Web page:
“There’s a secular change going on, particularly with respect to urbanization,” Icahn told me, “and that creates tremendous potential for Lyft. There’s room for two, maybe three competitors in the area.” Icahn could be right: The economy may be changing fast enough, and the marketplace may be large enough, for a company that embraces Silicon Valley’s most utopian impulses to thrive against the most megalomaniacal of competitors.
But skepticism abounds. “If you really look at this thing, it’s not gonna be a two-horse race. Lyft doesn’t survive. And Travis is never gonna buy it,” Chris Sacca, a prominent Uber investor, told Bloomberg TV, referring to Travis Kalanick, Uber’s co-founder. “This is a winner-take-all game. And Travis will take all.”
Some Lyft investors are careful not to describe their company as second to anyone. “We would never invest if we thought the company was destined to be No. 2 in the space,” says Andreessen Horowitz’s Scott Weiss, who sits on Lyft’s board.
Tech start-ups are often terrified of being No. 2 in part because of what economists call “network effects”: The bigger company might keep getting bigger, just because it is bigger. It helps to explain the monopoly-like dominance of Amazon, Google, Facebook, and perhaps, one day, Uber. More users on Uber means more drivers on Uber means shorter wait times on Uber means more users on Uber. And so Lyft is trying very hard to convince you that it offers a fundamentally different ride.
Kalanick and his co-founder, Garrett Camp, dreamed up Uber after they found themselves stuck in Paris, unable to hail a taxi. Lyft took its inspiration from the ingenuity of the impoverished people of Zimbabwe.
In 2005, Zimmer’s co-founder, Logan Green, traveled there as a college student at the University of California, Santa Barbara. He found that, instead of a taxi service with meters, lights, and dispatchers, Zimbabweans had created an informal shuttle economy: Your friend with a microbus would pick up you and some others and drop you off for a fee. “It was this resource-sharing born out of necessity,” Zimmer told me, walking the warehouse-dotted blocks of Lyft’s neighborhood with an iced coffee in hand.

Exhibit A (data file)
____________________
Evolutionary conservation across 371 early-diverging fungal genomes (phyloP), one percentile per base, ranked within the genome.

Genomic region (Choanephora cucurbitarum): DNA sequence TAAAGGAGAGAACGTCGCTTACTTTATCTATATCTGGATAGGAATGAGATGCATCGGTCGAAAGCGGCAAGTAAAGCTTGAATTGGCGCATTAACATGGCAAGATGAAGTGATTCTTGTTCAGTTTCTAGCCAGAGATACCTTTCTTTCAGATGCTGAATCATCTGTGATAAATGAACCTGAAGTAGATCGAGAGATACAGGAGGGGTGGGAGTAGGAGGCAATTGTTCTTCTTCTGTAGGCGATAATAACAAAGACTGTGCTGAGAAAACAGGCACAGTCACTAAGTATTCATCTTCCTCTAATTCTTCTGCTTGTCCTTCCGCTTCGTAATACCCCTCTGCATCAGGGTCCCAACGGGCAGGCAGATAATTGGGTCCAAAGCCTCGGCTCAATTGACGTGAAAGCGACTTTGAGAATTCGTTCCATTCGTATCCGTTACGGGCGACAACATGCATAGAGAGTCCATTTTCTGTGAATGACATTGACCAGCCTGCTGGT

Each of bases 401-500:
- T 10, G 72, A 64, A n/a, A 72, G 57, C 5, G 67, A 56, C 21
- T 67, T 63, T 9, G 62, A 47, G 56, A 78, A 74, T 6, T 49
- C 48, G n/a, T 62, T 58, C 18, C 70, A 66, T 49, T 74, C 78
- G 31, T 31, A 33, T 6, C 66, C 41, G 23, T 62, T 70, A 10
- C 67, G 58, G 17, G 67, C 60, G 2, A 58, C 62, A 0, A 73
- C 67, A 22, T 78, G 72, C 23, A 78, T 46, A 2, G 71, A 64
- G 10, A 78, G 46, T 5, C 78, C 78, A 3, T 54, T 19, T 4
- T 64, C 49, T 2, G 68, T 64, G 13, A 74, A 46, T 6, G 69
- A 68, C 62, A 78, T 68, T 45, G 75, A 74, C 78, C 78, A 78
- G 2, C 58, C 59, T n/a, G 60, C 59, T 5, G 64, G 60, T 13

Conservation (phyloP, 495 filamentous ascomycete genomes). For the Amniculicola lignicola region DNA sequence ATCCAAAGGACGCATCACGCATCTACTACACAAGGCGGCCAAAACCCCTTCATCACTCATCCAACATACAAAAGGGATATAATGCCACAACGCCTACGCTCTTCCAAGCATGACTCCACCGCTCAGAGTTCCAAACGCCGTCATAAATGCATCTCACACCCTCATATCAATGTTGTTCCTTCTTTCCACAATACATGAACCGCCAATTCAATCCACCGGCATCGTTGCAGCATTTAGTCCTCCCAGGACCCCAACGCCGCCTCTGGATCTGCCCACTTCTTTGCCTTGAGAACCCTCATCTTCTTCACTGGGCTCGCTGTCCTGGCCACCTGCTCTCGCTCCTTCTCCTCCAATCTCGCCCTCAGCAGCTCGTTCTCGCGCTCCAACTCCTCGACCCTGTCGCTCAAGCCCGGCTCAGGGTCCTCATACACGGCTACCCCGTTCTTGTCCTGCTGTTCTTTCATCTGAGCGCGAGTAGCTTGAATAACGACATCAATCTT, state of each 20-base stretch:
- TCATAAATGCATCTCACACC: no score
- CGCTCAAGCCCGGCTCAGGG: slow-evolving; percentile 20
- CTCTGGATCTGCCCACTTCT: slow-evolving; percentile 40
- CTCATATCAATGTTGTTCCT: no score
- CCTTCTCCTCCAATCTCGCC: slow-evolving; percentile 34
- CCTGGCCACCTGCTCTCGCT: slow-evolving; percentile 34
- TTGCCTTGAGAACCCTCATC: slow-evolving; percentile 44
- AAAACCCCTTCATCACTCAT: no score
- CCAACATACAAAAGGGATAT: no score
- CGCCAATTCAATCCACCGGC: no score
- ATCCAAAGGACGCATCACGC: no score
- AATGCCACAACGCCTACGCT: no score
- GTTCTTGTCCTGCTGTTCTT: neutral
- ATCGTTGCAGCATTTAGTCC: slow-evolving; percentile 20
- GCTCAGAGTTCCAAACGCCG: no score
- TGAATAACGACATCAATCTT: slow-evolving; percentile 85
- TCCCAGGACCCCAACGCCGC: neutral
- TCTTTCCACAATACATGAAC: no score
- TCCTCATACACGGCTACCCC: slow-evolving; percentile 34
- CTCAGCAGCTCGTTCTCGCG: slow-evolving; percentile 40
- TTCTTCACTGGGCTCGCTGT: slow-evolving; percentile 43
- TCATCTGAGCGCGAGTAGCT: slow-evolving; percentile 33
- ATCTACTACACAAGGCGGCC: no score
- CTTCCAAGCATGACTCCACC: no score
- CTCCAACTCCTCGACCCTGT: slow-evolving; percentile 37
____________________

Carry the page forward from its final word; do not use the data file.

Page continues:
At the time, Zimmer was studying hotel administration at Cornell and having an opposite epiphany about American resource use. “A hotel is considered a failure if it has less than a 60 percent occupancy rate, and yet there are all these cars driving around with a 20 percent occupancy rate,” he said. Most Americans, when they drive, drive alone.
After finishing college, Zimmer worked for Lehman Brothers in New York and Green worked on urban-transit issues back in Santa Barbara, but both kept thinking about ride-sharing. In 2007, Zimmer saw a Facebook post of Green’s about starting a company dedicated to using all that excess room in America’s cars — a prospect that could free up an extraordinary amount of cash for Americans, take hundreds of thousands of vehicles off the road, and provide an income for drivers. That idea became a ride-sharing business called Zimride, with the “Zim” standing for “Zimbabwe.”
Thrown together in a few weeks by a tiny team, Zimride launched in 2007 on college and corporate campuses, targeting drivers heading to, say, New York from Ithaca, or to Los Angeles from Santa Barbara. A $250,000 investment by Facebook’s fbFund persuaded Zimmer to quit Lehman and head to Palo Alto. (Lehman collapsed shortly thereafter.) From the outset, the business was a social, community-focused one: Classmates would organize rides via Facebook, with the assurance that the other people in the car went to their school. “It was this radical, even dangerous idea, getting in a car with a complete stranger,” Zimmer said. “Facebook helped you get over that.”
At the same time, about 30 miles north in San Francisco, Kalanick and Camp were thinking about American vehicular resources along the same lines as Zimmer. Black cars often sat idle. Why not make a smartphone app to put them to use, letting riders hail them for short hauls at a cut rate? That service, of course, became Uber, which launched in San Francisco in 2010 and scaled up frighteningly fast, quickly hitting a million rides.
Zimride was a more modest success — its rides measured in the thousands. In part inspired by Uber, in part nudged by the new ubiquity of smartphones, Zimmer and Green decided to try to facilitate on-demand short trips via Zimride too with a product called Zimride Instant. Rebranded as Lyft, it launched in San Francisco in 2012, and by the next year they had sold the original, long-haul concept to Enterprise, the rental-car company.